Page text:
RWV Center staff and faculty affiliates presented their research at the Urban Affairs Conference in Nashville, Tennessee this past week. Highlights from the conference include:
James DeFilippis’ colloquy presentation in the panel series entitled “Understanding the New Urban Political Economies” discussed how immigrant labor markets use the language of Racial Capitalism, and the implications of that endeavor for understanding urban theory more generally.
Kathe Newman’s colloquy presentation, also in the “Understanding the New Urban Political Economies” panel series, discussed the relationship between financialization and urban change.
Shiloh Deitz, Lauren Nolan, Kathe Newman, and Eric Seymour organized a panel entitled “Using Administrative Data to Better Understand the State of Affordable Rental Housing.” The panel included a set of papers that demonstrated the importance of gathering, cleaning, and linking information about housing nested within administrative datasets to better understand challenges facing affordable rental housing today.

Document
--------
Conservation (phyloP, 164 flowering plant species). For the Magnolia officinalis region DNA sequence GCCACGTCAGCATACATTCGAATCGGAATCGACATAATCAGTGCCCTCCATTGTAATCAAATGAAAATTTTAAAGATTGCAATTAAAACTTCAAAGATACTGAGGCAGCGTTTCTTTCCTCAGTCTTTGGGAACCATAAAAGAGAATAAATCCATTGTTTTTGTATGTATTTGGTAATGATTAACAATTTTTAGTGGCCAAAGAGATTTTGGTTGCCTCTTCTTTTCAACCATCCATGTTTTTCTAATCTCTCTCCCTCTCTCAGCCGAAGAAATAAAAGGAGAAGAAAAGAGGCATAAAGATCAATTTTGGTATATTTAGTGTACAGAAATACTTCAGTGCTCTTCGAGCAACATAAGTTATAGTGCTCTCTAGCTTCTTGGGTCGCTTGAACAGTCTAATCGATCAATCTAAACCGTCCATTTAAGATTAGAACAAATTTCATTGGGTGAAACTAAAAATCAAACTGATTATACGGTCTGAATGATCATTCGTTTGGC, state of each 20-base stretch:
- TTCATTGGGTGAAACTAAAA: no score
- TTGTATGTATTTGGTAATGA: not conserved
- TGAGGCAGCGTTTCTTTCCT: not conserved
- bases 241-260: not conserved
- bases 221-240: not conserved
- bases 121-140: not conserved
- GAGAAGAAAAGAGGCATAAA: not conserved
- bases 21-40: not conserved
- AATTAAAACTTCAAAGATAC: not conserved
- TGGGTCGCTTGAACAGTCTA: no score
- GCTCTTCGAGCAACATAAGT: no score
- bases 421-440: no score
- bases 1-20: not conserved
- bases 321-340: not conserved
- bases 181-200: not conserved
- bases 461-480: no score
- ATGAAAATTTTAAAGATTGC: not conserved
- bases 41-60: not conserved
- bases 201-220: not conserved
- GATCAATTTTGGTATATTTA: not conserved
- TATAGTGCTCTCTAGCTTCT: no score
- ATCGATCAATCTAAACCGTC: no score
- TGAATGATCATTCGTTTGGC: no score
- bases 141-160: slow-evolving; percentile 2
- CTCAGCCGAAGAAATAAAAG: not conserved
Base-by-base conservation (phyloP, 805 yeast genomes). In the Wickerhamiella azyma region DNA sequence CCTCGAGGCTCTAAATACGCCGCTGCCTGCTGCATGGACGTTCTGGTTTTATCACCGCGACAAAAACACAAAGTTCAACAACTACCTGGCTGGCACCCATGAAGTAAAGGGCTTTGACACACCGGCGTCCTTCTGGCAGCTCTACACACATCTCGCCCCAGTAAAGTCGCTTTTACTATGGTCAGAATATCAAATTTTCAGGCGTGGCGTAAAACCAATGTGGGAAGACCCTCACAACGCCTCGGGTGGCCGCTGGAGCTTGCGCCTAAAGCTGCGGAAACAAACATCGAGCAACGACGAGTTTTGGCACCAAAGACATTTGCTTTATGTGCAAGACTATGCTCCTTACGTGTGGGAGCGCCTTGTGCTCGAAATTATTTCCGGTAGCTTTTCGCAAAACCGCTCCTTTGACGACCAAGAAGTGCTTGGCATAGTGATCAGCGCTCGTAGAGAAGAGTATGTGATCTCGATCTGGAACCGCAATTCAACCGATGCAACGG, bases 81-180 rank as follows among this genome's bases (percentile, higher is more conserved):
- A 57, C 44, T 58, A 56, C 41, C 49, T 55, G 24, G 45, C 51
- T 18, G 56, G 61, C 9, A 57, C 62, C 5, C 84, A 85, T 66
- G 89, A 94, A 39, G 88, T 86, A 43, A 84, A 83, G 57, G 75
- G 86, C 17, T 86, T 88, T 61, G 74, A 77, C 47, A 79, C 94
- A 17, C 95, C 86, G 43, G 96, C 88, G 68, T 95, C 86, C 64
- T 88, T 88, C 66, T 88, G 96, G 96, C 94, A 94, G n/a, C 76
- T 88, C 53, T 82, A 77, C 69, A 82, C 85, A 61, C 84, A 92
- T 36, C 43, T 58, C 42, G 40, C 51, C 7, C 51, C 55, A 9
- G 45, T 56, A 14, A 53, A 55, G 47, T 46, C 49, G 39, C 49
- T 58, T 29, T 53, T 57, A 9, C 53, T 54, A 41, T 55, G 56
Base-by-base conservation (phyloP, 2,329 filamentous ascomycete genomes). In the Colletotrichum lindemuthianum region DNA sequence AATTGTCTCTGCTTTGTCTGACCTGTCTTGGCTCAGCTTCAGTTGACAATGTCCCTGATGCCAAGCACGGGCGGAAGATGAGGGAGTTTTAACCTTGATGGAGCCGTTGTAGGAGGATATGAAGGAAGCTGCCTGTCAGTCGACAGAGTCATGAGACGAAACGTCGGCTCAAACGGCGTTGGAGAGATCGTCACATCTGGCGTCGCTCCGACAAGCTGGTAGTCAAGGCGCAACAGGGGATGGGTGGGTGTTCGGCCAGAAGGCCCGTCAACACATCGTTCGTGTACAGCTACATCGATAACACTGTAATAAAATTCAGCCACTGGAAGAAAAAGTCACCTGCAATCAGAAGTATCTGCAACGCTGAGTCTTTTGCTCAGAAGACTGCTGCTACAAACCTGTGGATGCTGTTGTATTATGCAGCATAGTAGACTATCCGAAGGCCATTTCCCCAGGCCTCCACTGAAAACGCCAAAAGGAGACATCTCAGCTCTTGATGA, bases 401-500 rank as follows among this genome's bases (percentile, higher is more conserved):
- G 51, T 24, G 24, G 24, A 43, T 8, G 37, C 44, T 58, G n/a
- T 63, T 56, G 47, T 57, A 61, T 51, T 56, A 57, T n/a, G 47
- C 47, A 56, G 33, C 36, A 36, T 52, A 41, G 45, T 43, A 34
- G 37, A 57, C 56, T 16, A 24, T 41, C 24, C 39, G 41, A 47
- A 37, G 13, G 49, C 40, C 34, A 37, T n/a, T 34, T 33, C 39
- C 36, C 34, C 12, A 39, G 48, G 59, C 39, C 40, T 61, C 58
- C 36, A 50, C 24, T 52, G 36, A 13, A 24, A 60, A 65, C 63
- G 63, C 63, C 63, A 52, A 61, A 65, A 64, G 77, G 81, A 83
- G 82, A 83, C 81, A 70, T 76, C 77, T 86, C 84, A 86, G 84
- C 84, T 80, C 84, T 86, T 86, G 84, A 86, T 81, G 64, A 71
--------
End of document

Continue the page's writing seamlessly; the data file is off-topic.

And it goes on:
Nadia Mian’s colloquy discussed faith-based property development. The discussion centered around steps that can be taken by faith institutions, municipalities, and community organizations to embrace houses of worship as they transition their property to innovative new uses.
Will Payne’s presentation on Boston’s tech landscape used a combination of archival, visual and spatial analytic methods to examine office locations in the Boston-area. The presentation showed how tech companies expanded back into New England because of the concentration of skilled digital labor, as well as the built environment and cultural landscape of suburban technology work.
Andrea Restrepo-Mieth gave a talk on “Municipal Capacity, Civil Society, and Climate Change Adaptation: Evidence from Galápagos.” She examined how municipalities with limited administrative capacity and low civil society mobilization address growing needs to plan for climate change adaptation.